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Cataract Surgery: Modern History | Jun 2009

A Dedication to Mentors

Our successes are also our teachers'.

A discussion of the evolution of cataract surgery would not be complete without addressing the process of becoming a cataract surgeon. Most ophthalmologists would select the specialty again over others if given the choice. We are fortunate to have landed in a field that combines surgery, medicine, acute care, chronic care, and patients in multiple age groups—all with a possibility of significantly improving a person's life. Moreover, especially in light of today's economic uncertainty, we are lucky to be in a stable and fulfilling profession. We must remember, however, how we got here. We did not become competent cataract surgeons easily. When we remember our first days of residency, our first foray into microsurgery, and then our first cataract surgery, we recognize that these were not simple transitions. Many a gray hair has sprung on the heads of the mentors who have suffered through teaching cataract surgery. Our achievements, however defined, are not ours alone. We owe our successes to those who have dedicated their careers to educating the novice surgeon.

My journey started as a 4-year-old immigrant from South Korea (Figure 1). The sacrifices made by my parents to live in the land of endless opportunities, political freedom, and ingenuity were to be repaid by the future academic achievements of their children. Here in the United States, my siblings and I were taught that hard work pays off. I was lucky to enter an institution of higher learning that fostered creativity while teaching the basics. At Dartmouth College and, later, Dartmouth Medical School, I encountered the first of many mentors who would influence my future career. David Campbell, MD, a well-respected glaucoma specialist, became my advisor and introduced me to the world of ophthalmology (Figure 2). He inspired students with his intellectual curiosity and endless energy. He demonstrated how to think creatively and pursue a hypothesis. For example, as he pondered the cause of pigmentary dispersion syndrome, he wondered whether the midperipheral iris concavity were positional. To investigate this hypothesis, he examined a patient with pigmentary dispersion syndrome while he was in the normal seated position. Then, while the patient was prone, Dr. Campbell lay upside down on the floor to examine him with a handheld slit lamp.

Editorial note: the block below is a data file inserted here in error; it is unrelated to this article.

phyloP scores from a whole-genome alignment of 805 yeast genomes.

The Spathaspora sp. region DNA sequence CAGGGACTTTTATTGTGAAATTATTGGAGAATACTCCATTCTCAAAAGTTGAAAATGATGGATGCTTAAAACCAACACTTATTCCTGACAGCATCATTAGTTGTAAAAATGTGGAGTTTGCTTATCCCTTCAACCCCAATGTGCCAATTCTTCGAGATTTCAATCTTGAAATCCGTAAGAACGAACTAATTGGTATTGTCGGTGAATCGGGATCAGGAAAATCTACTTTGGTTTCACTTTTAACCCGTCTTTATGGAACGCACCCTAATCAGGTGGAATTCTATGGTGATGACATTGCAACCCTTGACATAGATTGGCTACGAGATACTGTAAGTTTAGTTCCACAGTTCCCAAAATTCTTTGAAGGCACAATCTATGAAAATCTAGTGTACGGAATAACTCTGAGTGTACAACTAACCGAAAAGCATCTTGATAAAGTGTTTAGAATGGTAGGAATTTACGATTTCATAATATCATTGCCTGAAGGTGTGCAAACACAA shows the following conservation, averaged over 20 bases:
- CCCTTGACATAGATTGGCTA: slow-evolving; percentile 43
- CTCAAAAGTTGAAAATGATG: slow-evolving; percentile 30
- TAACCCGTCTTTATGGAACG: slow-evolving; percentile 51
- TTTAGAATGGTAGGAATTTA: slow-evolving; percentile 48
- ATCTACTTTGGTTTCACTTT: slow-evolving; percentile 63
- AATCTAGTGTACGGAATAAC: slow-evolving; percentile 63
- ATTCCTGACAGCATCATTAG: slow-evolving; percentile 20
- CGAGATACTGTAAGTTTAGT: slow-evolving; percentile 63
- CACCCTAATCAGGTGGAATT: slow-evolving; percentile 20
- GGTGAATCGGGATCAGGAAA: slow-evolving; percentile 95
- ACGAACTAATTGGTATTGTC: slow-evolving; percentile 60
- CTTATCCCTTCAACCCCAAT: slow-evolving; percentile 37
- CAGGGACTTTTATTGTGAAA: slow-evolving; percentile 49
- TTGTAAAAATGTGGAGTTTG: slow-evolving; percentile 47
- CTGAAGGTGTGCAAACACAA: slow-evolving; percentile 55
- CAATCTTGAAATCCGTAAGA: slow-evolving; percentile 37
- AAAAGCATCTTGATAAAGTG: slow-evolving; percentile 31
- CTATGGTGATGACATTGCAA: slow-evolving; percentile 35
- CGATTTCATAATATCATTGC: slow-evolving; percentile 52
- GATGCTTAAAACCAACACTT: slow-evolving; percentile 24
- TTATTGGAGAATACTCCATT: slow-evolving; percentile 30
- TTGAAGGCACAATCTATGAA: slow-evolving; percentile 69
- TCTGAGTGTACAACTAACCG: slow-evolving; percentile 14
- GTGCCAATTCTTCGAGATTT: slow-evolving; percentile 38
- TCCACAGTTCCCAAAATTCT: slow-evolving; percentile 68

As I began to consider ophthalmology residencies, Dr. Campbell was instrumental in helping me evaluate the different programs. In the end, I chose his alma mater, Massachusetts Eye and Ear Infirmary/Harvard Medical School. While there, I interacted with many dedicated teachers. Claes Dohlman, MD, PhD, was my most influential mentor. In his long and distinguished career, he has trained hundreds, if not thousands, of ophthalmologists. As the chairman emeritus of the department, Dr. Dohlman could have easily delegated the teaching of cataract surgery to a junior faculty member with stronger, more youthful coronary arteries. Instead, he single-handedly staffed the first cataract surgeries of each and every first-year resident. His calm demeanor in the OR reassured the nervous residents that, whatever disaster we created, he would be able to save us and expertly salvage the patient's eye. Even if the surgeries lasted over 2 hours or the nervousness of the first cataract surgery caused the resident to experience violent tremors, Dr. Dohlman never expressed frustration. Instead of becoming agitated when residents fumbled about, he simply cleared his throat, signaling that we had done something very foolish, like dialing in the IOL so far posteriorly that it rested on the macula.